There’s absolutely no reason for the GOP (or anyone) to listen to Jon Huntsman
Failed presidential candidate Jon Huntsman proposes a hapless strategy for a party that hates him
BY ALEX PAREENE
Former Utah governor, U.S. ambassador to China and failed presidential candidate Jon Huntsman has been making the media rounds recently, sitting down with the Huffington Post and CNN, sharing his big ideas about How to Save the Republican Party From Itself.*
Before we get into those ideas, and their merit, something should be made very clear: It doesn’t matter what Jon Huntsman thinks, at all. Conservatives should feel no obligation to listen to him, because he has no constituency in the Republican Party — no allies, supporters or acolytes. Liberals shouldn’t listen to him because for all his “the GOP must remake itself in my image” talk, he always conveniently forgets to mention that he’s precisely as conservative — on all the same issues — as Mitt Romney is. (Or as Mitt Romney became, as the case may be.) His “centrism” is entirely a matter of style and tone.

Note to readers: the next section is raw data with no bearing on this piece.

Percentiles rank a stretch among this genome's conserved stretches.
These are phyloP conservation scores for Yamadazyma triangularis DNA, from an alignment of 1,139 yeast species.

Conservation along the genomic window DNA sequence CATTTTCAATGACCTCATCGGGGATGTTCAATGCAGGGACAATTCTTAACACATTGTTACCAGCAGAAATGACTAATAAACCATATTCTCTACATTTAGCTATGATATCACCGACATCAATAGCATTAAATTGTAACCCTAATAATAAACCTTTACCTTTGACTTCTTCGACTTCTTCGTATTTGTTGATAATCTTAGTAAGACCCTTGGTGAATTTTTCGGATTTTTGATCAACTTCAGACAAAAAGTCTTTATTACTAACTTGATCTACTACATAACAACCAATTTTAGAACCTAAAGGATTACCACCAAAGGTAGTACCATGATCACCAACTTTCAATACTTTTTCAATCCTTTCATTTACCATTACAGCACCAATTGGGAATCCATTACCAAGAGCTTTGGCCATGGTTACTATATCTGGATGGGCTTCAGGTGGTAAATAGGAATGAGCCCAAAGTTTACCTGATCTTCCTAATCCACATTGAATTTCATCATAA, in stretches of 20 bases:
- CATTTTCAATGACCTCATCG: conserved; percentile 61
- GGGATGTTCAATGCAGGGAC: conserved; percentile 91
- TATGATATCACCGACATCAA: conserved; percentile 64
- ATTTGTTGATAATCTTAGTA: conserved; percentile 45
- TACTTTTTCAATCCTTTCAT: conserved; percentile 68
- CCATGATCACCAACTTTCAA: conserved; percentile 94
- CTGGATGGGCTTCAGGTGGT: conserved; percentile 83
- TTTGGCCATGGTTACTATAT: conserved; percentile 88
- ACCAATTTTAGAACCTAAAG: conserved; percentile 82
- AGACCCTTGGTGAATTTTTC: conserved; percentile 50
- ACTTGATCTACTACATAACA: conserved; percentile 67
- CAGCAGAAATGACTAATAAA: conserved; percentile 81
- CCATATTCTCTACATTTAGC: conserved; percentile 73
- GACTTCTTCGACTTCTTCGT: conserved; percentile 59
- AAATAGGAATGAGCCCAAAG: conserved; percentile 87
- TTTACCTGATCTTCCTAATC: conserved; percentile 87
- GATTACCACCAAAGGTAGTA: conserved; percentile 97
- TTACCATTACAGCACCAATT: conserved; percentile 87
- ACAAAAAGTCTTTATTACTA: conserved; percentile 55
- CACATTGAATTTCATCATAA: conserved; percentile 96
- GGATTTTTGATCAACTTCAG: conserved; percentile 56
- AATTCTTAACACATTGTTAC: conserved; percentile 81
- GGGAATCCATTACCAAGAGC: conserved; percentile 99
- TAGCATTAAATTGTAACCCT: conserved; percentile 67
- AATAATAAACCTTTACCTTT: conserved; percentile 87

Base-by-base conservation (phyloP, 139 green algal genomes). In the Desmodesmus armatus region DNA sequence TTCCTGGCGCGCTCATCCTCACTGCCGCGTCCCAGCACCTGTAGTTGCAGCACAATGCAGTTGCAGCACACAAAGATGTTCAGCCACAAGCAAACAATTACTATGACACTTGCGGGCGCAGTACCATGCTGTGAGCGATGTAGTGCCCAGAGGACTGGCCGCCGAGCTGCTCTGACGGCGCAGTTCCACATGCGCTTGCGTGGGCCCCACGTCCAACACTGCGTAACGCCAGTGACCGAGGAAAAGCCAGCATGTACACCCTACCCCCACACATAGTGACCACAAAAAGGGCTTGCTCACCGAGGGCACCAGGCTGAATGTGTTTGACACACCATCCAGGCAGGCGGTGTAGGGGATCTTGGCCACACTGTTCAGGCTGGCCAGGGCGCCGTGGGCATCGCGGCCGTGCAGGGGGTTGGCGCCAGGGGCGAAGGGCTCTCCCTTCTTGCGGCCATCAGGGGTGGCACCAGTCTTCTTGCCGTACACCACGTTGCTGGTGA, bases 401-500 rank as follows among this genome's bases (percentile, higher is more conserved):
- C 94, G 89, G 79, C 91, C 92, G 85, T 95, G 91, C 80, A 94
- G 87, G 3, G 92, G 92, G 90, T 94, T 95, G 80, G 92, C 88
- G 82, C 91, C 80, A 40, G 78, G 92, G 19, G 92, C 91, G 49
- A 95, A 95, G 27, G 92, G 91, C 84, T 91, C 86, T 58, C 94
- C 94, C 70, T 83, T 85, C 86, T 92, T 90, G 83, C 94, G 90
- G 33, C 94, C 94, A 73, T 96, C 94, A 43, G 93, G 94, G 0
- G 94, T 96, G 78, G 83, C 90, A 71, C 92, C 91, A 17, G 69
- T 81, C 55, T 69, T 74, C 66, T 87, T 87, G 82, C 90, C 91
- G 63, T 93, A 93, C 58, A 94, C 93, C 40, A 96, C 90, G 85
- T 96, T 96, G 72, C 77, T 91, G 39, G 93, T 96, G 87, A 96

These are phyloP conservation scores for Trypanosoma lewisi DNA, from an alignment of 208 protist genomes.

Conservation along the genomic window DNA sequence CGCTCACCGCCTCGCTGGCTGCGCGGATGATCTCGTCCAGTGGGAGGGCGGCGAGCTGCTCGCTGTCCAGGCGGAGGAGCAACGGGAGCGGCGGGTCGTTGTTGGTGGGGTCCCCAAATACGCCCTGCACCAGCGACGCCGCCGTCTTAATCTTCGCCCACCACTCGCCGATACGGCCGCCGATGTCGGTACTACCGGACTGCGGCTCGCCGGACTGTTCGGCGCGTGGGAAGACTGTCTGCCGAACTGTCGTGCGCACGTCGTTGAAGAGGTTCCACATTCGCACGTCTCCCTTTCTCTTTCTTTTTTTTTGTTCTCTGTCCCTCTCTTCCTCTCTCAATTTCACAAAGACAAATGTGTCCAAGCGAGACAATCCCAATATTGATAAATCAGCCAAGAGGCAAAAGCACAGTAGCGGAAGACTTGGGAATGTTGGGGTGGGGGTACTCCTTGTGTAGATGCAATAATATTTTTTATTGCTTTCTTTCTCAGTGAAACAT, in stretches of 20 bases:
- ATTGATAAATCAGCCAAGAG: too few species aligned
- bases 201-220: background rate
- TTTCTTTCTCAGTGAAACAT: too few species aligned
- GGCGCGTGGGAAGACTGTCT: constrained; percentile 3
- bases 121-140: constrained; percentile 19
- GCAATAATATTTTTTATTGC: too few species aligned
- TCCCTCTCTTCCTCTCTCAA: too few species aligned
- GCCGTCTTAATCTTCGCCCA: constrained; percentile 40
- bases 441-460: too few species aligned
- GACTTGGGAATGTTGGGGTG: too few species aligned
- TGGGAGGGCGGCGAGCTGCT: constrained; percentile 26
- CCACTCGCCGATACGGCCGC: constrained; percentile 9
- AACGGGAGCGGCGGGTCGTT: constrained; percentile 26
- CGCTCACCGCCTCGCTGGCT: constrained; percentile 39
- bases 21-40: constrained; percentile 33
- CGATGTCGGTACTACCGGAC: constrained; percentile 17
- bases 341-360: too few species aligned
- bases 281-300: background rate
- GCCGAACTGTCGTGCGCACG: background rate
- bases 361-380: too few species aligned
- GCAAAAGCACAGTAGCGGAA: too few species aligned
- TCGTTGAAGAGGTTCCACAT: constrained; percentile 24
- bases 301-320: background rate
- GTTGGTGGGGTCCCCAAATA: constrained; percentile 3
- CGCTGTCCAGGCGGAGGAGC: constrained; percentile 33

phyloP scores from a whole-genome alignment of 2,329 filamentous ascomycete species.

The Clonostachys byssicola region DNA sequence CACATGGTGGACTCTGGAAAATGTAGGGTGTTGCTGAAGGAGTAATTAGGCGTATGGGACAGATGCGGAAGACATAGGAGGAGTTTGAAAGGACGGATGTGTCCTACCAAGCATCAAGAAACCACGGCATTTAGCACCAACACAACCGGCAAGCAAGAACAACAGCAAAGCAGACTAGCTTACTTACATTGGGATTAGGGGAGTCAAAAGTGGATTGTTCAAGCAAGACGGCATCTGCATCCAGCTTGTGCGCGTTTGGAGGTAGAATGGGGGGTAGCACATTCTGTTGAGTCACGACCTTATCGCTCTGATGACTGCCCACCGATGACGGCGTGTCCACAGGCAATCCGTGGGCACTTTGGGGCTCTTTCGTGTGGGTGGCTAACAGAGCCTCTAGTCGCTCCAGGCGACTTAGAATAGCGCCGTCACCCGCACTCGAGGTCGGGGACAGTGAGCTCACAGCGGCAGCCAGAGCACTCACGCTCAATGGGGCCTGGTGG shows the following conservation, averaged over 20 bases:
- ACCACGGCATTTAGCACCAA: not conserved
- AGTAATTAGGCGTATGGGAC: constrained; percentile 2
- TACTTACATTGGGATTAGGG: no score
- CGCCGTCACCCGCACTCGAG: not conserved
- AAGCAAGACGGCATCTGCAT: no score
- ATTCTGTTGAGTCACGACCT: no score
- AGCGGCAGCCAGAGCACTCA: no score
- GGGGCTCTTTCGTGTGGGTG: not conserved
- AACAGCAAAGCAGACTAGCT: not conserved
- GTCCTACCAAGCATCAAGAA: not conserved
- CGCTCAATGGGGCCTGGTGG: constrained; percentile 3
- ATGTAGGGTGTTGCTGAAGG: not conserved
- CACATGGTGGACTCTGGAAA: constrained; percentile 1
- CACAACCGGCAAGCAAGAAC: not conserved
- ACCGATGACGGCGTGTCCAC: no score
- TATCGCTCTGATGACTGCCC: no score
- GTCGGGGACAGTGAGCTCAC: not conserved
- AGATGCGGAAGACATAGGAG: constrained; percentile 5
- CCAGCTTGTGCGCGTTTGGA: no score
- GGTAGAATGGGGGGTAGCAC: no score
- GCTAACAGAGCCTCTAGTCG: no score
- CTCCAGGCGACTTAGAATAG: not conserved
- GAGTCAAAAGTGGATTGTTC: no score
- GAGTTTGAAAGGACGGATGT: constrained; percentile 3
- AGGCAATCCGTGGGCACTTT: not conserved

For the current budget showdown, he proposes … “entitlement reform,” along with a rhetorical openness to the possibility of maybe allowing the top marginal tax rate to rise, which is what makes him a big pinko now, apparently:
“You will have to have some compromise built in, and perhaps even on the marginal rates going up for a certain income category. My going-in position would be: Let’s work on phasing out all the deductions and loopholes. There is a trillion dollars there. Let’s see where that leaves us and move forward before you start willy-nilly raising taxes.”
Is this appreciably to the left of Mitt Romney’s position?